A retired Trinidad and Tobago-born registered nurse, who has become a naturalized Vincentian, through marriage, was honored with a health care award on Nov. 21 by the Brooklyn-based Trinidad and Tobago Alliance, North America, Inc.
Joan Mayers — who has been married to Vincentian Cleophus Mayers of almost 48 years, and lives in St. Vincent and the Grenadines with her husband — received the Alliance’s Health Care Award during the group’s annual Gala Luncheon and Scholarship Awards Ceremony at El Caribe Country Club on Strickland Avenue in Brooklyn.
“I am overwhelmed with gratitude to have been selected to receive this Health Care Award,” Mayers, who retired from SUNY Downstate Medical Center and University Hospital of Brooklyn after 30 years, told patrons. “Thank you all so much for being here to share in this occasion. I am so honored to have my work recognized in this way.
“Many years of labor were put into my nursing profession, and it means so much to me that the work I am so passionate about, also resonates with others,” she added. “This accomplishment is not something that I did alone, and there are many others who deserve to share in this award.”
Mayers thanked the Alliance for the honor, as well as her family; the Brooklyn-based Trinidad and Tobago Nurses Association of America, Inc.; the Retired St. Vincent and the Grenadines Nurses Association; and friends and supporters; among others.
“Thanks to the Trinidad and Tobago Alliance Honoree Committee for offering recognition to health care workers like me,” she said. “I hope that this recognition of my work may serve as an inspiration to others in the field.
“Remember, if my commitment can make a difference, so can yours,” Mayers urged. “I will continue my efforts to render excellent quality of nursing care and look forward to bringing about positive change in the profession of nursing. I am humbled and appreciative.”
Mayers, who was born in Tobago, Trinidad’s sister island, said she migrated to the US as a young adult and continued her education to the post-master’s level.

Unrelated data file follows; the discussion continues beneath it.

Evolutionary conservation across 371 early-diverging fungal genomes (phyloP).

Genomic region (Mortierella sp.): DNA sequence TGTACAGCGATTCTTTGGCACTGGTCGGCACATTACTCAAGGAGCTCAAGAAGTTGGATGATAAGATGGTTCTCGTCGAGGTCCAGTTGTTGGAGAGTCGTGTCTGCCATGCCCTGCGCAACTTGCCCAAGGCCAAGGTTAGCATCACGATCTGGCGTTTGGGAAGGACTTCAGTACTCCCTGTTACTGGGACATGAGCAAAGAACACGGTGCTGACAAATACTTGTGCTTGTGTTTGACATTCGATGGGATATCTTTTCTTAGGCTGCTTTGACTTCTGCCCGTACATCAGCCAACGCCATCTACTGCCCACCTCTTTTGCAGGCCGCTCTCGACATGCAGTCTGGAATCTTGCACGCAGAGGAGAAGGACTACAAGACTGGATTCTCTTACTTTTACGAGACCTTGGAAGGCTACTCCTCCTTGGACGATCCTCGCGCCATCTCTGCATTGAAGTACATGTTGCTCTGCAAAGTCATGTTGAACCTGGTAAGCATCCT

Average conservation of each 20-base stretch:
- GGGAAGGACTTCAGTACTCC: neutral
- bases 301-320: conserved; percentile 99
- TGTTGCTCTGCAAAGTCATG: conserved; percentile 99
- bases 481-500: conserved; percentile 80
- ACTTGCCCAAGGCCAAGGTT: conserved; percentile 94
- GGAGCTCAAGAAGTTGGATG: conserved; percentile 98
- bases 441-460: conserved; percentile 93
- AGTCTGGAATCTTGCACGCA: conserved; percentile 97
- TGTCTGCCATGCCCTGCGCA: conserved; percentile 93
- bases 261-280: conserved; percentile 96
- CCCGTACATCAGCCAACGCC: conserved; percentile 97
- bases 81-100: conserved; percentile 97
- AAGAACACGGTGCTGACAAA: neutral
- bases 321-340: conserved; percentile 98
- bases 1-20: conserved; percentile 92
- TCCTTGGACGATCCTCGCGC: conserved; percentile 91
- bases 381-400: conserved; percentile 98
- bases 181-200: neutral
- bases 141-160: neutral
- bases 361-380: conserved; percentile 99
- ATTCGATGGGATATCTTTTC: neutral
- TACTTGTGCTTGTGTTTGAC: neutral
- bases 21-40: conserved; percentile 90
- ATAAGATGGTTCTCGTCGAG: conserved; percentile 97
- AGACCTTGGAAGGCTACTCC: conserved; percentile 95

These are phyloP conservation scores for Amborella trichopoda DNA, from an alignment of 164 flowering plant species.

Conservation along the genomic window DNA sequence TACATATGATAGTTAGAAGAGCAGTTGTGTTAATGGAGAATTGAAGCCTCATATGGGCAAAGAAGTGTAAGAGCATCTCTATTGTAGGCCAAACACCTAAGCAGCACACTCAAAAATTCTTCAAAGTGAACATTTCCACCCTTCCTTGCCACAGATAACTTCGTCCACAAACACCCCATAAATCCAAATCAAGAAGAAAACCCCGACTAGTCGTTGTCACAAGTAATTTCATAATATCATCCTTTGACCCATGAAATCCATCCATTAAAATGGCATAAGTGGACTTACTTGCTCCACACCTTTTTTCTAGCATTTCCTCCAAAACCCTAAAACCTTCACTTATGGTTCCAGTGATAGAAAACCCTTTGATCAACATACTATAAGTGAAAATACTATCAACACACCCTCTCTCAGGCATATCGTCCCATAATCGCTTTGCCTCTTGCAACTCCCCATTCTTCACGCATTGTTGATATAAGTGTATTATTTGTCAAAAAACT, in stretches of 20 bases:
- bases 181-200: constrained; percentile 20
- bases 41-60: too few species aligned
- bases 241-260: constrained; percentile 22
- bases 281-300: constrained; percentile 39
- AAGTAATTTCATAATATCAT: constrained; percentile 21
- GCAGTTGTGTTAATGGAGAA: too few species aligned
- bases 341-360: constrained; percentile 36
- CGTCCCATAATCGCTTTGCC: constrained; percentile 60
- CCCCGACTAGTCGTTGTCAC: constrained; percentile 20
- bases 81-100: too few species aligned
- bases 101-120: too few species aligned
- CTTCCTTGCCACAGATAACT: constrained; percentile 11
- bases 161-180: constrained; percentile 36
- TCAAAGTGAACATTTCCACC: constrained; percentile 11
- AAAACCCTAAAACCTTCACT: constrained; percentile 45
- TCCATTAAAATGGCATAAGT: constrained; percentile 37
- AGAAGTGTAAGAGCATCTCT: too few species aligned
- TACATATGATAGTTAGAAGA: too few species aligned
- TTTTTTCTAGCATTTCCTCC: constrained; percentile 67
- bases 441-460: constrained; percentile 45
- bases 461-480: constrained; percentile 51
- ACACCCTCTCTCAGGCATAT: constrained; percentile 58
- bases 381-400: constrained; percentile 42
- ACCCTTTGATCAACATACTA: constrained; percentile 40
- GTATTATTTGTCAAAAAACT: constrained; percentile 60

She said she gained employment as a graduate nurse in 1979 and remained at SUNY Downstate Medical Center until retirement, after which she settled in her adopted home, St. Vincent and the Grenadines.
Mayers said her interest in the care of nephrology patients led her to become the first and only Certified Nephrology Nurse (CNN) in the Department of Nursing Services at Downstate.
As nursing evolved around information technology, she said she was also the first nurse to obtain certification in Medical Information Systems Technology.
As her love for education increased, Mayers said she was appointed as the first and only Renal Nurse Educator who managed the care for all categories of patients diagnosed with renal diseases: pre-dialysis, dialysis (all categories) and kidney and liver transplant.
In collaboration with the physicians, she said she was involved in the first national clinical trial studies for the use of Epoetin Alfa (Epogen) in hemodialysis patients.
Mayers said her nursing research on dietary experiences of the English-speaking West Indian hemodialysis patient led to dietary reform in nutrition teachings of this population.
“This prospective, qualitative research study was the first culturally sensitive research published on dietary influences in that international nursing journal, the American Nephrology Nursing Association,” she said.
Among her other accomplishments, Mayers co-founded the Nephrology Nurses Association, Brooklyn Chapter; and coordinated and executed information management training, as well as basic life support training, for greater than 700 hospital employees annually.
Mayers has been a member of the Trinidad and Tobago Nurses Association of America, Inc. since 1990 and currently serves as its public relations officer.
In addition, she is a founding and executive member of the St. Vincent and the Grenadines Retired Nurses Association.
Mayers said she is “very grateful” to her family and friends, “who continue to encourage” her to live her best life.